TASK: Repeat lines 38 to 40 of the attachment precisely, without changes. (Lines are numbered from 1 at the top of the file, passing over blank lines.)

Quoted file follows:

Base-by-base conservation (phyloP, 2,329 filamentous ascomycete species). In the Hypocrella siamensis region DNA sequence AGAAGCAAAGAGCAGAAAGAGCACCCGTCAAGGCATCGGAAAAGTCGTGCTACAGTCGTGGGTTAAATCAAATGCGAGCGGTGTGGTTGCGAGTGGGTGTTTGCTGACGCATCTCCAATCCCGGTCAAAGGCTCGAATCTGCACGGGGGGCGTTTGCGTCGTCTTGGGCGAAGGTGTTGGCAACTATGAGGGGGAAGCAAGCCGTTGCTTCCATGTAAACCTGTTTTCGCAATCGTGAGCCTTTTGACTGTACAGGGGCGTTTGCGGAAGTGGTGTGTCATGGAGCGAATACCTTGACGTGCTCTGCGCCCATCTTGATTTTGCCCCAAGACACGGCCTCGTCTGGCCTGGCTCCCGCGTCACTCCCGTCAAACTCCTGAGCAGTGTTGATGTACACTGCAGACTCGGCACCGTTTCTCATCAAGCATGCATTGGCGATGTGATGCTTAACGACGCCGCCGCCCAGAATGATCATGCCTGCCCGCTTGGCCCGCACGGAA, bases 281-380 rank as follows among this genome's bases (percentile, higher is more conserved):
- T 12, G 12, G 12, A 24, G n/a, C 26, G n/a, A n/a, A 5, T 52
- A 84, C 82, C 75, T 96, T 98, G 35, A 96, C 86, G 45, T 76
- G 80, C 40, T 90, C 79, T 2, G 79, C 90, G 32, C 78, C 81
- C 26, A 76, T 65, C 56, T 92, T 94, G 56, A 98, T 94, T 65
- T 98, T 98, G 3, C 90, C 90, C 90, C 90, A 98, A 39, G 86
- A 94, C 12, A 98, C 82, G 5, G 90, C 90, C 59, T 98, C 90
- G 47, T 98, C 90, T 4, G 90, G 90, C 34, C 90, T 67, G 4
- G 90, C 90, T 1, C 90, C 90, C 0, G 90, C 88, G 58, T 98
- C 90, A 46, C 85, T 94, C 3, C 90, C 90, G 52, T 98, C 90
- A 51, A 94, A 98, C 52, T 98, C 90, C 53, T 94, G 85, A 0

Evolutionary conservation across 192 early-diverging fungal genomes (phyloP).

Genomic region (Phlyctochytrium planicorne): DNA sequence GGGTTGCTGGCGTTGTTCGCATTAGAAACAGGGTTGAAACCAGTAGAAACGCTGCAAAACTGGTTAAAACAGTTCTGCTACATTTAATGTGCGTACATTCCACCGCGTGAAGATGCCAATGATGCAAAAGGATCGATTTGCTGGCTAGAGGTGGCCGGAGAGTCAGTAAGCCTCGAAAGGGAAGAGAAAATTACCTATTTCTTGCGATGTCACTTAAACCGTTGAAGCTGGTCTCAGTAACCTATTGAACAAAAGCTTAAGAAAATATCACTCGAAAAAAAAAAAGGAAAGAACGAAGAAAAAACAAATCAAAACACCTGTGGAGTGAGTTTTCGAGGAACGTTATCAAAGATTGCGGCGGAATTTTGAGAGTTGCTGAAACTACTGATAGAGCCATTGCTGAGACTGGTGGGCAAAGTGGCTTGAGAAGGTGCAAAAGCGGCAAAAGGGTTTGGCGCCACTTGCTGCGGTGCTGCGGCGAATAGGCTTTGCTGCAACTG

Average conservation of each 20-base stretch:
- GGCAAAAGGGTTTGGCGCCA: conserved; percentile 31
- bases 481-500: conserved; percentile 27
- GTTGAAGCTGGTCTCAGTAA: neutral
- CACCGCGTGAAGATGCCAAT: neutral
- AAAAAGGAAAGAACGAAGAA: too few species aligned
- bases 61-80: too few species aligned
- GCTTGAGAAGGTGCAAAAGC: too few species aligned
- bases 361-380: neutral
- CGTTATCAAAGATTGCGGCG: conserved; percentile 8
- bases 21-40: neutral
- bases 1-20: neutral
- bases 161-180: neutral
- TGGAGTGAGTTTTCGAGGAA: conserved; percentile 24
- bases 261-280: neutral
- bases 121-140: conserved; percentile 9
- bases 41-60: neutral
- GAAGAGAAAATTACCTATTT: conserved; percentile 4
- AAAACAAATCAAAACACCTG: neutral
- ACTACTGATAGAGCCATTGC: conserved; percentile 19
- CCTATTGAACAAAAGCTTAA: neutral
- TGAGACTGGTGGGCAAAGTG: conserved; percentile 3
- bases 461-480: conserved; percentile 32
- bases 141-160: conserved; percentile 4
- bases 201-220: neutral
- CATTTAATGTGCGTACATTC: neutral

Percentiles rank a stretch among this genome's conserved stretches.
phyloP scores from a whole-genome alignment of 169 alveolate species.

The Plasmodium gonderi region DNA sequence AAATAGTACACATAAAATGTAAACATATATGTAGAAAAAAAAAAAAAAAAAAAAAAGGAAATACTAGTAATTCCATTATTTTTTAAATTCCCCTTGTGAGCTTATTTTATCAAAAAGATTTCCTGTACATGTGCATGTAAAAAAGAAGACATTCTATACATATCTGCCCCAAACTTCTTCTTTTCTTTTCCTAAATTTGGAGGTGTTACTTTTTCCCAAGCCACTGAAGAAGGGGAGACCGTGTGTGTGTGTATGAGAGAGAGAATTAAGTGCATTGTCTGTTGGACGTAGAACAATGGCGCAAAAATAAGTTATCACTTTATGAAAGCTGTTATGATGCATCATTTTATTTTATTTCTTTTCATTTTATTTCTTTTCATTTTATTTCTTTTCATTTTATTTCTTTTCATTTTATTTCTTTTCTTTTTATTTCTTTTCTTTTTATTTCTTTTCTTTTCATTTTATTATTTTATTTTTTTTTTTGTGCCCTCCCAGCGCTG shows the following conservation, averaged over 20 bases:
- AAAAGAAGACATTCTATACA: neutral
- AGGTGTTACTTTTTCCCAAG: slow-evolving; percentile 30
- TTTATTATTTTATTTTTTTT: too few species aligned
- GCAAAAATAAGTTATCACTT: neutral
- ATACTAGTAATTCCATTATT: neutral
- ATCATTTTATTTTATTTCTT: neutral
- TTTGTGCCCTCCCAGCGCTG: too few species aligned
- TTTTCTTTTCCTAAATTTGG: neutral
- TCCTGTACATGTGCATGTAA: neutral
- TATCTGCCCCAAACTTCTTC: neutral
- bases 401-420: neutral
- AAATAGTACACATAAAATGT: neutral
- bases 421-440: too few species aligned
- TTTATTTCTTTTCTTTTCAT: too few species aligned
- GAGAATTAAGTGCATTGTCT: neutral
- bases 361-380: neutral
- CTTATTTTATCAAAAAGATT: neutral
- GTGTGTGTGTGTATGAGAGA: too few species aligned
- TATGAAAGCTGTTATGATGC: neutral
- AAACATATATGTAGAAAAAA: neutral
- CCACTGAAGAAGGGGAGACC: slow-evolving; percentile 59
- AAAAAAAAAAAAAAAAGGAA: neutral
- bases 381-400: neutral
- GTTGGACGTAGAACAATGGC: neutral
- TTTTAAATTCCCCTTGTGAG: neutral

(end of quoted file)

- bases 201-220: neutral
- CATTTAATGTGCGTACATTC: neutral

Percentiles rank a stretch among this genome's conserved stretches.